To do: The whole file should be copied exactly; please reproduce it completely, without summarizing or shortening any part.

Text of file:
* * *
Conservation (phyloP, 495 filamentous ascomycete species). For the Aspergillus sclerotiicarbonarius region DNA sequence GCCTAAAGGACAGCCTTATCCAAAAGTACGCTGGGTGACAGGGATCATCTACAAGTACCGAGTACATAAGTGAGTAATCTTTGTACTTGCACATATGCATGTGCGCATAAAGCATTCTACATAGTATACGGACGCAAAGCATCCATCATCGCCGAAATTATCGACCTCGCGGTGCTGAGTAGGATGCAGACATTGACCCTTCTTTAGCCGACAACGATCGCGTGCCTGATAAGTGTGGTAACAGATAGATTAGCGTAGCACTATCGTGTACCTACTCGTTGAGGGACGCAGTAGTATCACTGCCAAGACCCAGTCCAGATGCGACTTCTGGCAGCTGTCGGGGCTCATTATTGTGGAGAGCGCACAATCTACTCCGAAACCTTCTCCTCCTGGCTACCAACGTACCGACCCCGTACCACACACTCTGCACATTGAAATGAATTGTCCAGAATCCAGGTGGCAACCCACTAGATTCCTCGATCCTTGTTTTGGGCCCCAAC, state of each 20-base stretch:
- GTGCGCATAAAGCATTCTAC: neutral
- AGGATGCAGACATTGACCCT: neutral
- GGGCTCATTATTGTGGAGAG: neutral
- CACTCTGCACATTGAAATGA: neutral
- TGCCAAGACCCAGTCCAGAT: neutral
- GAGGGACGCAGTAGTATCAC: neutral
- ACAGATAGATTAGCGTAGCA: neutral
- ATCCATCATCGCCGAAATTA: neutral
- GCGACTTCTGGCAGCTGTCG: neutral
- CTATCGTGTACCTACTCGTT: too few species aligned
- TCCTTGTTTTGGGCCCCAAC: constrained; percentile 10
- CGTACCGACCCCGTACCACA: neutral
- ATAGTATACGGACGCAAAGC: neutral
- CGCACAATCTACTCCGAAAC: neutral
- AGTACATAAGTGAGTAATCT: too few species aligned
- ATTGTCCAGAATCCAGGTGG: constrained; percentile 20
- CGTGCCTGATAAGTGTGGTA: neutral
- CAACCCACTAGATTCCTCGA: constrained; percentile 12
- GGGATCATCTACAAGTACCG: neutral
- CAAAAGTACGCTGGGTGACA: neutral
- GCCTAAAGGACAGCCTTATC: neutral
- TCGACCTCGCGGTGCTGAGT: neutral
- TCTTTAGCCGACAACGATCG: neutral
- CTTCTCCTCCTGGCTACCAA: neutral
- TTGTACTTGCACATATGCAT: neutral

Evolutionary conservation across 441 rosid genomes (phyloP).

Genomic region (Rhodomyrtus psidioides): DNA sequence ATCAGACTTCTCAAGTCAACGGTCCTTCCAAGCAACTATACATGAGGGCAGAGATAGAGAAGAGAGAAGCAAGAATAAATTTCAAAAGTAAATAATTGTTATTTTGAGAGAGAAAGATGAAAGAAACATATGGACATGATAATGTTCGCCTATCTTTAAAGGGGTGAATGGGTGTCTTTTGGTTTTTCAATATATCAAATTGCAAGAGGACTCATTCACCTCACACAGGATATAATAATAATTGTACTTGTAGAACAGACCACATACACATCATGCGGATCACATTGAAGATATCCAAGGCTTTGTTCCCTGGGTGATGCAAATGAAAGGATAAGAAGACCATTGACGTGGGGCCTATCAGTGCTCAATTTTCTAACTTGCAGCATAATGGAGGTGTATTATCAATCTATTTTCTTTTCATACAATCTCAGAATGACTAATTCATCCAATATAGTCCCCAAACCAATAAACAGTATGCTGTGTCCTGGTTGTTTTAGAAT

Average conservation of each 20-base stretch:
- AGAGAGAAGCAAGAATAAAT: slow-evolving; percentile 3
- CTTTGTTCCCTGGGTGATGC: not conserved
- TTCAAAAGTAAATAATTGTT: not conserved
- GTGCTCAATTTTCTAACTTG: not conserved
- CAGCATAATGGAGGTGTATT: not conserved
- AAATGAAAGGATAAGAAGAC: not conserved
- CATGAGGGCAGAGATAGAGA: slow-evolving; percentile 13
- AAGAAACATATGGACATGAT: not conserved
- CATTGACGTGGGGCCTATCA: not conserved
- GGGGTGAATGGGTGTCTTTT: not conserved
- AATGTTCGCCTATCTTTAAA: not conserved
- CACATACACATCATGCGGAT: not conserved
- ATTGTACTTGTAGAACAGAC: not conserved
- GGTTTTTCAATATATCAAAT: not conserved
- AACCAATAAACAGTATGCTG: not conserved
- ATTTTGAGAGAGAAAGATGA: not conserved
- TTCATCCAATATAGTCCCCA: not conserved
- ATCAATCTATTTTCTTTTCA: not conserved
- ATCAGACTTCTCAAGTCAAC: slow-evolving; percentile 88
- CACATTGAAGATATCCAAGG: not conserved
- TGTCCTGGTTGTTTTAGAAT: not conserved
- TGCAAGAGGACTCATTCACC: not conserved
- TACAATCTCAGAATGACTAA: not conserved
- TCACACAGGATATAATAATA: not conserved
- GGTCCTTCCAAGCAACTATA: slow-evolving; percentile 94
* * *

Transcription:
Conservation (phyloP, 495 filamentous ascomycete species). For the Aspergillus sclerotiicarbonarius region DNA sequence GCCTAAAGGACAGCCTTATCCAAAAGTACGCTGGGTGACAGGGATCATCTACAAGTACCGAGTACATAAGTGAGTAATCTTTGTACTTGCACATATGCATGTGCGCATAAAGCATTCTACATAGTATACGGACGCAAAGCATCCATCATCGCCGAAATTATCGACCTCGCGGTGCTGAGTAGGATGCAGACATTGACCCTTCTTTAGCCGACAACGATCGCGTGCCTGATAAGTGTGGTAACAGATAGATTAGCGTAGCACTATCGTGTACCTACTCGTTGAGGGACGCAGTAGTATCACTGCCAAGACCCAGTCCAGATGCGACTTCTGGCAGCTGTCGGGGCTCATTATTGTGGAGAGCGCACAATCTACTCCGAAACCTTCTCCTCCTGGCTACCAACGTACCGACCCCGTACCACACACTCTGCACATTGAAATGAATTGTCCAGAATCCAGGTGGCAACCCACTAGATTCCTCGATCCTTGTTTTGGGCCCCAAC, state of each 20-base stretch:
- GTGCGCATAAAGCATTCTAC: neutral
- AGGATGCAGACATTGACCCT: neutral
- GGGCTCATTATTGTGGAGAG: neutral
- CACTCTGCACATTGAAATGA: neutral
- TGCCAAGACCCAGTCCAGAT: neutral
- GAGGGACGCAGTAGTATCAC: neutral
- ACAGATAGATTAGCGTAGCA: neutral
- ATCCATCATCGCCGAAATTA: neutral
- GCGACTTCTGGCAGCTGTCG: neutral
- CTATCGTGTACCTACTCGTT: too few species aligned
- TCCTTGTTTTGGGCCCCAAC: constrained; percentile 10
- CGTACCGACCCCGTACCACA: neutral
- ATAGTATACGGACGCAAAGC: neutral
- CGCACAATCTACTCCGAAAC: neutral
- AGTACATAAGTGAGTAATCT: too few species aligned
- ATTGTCCAGAATCCAGGTGG: constrained; percentile 20
- CGTGCCTGATAAGTGTGGTA: neutral
- CAACCCACTAGATTCCTCGA: constrained; percentile 12
- GGGATCATCTACAAGTACCG: neutral
- CAAAAGTACGCTGGGTGACA: neutral
- GCCTAAAGGACAGCCTTATC: neutral
- TCGACCTCGCGGTGCTGAGT: neutral
- TCTTTAGCCGACAACGATCG: neutral
- CTTCTCCTCCTGGCTACCAA: neutral
- TTGTACTTGCACATATGCAT: neutral

Evolutionary conservation across 441 rosid genomes (phyloP).

Genomic region (Rhodomyrtus psidioides): DNA sequence ATCAGACTTCTCAAGTCAACGGTCCTTCCAAGCAACTATACATGAGGGCAGAGATAGAGAAGAGAGAAGCAAGAATAAATTTCAAAAGTAAATAATTGTTATTTTGAGAGAGAAAGATGAAAGAAACATATGGACATGATAATGTTCGCCTATCTTTAAAGGGGTGAATGGGTGTCTTTTGGTTTTTCAATATATCAAATTGCAAGAGGACTCATTCACCTCACACAGGATATAATAATAATTGTACTTGTAGAACAGACCACATACACATCATGCGGATCACATTGAAGATATCCAAGGCTTTGTTCCCTGGGTGATGCAAATGAAAGGATAAGAAGACCATTGACGTGGGGCCTATCAGTGCTCAATTTTCTAACTTGCAGCATAATGGAGGTGTATTATCAATCTATTTTCTTTTCATACAATCTCAGAATGACTAATTCATCCAATATAGTCCCCAAACCAATAAACAGTATGCTGTGTCCTGGTTGTTTTAGAAT

Average conservation of each 20-base stretch:
- AGAGAGAAGCAAGAATAAAT: slow-evolving; percentile 3
- CTTTGTTCCCTGGGTGATGC: not conserved
- TTCAAAAGTAAATAATTGTT: not conserved
- GTGCTCAATTTTCTAACTTG: not conserved
- CAGCATAATGGAGGTGTATT: not conserved
- AAATGAAAGGATAAGAAGAC: not conserved
- CATGAGGGCAGAGATAGAGA: slow-evolving; percentile 13
- AAGAAACATATGGACATGAT: not conserved
- CATTGACGTGGGGCCTATCA: not conserved
- GGGGTGAATGGGTGTCTTTT: not conserved
- AATGTTCGCCTATCTTTAAA: not conserved
- CACATACACATCATGCGGAT: not conserved
- ATTGTACTTGTAGAACAGAC: not conserved
- GGTTTTTCAATATATCAAAT: not conserved
- AACCAATAAACAGTATGCTG: not conserved
- ATTTTGAGAGAGAAAGATGA: not conserved
- TTCATCCAATATAGTCCCCA: not conserved
- ATCAATCTATTTTCTTTTCA: not conserved
- ATCAGACTTCTCAAGTCAAC: slow-evolving; percentile 88
- CACATTGAAGATATCCAAGG: not conserved
- TGTCCTGGTTGTTTTAGAAT: not conserved
- TGCAAGAGGACTCATTCACC: not conserved
- TACAATCTCAGAATGACTAA: not conserved
- TCACACAGGATATAATAATA: not conserved
- GGTCCTTCCAAGCAACTATA: slow-evolving; percentile 94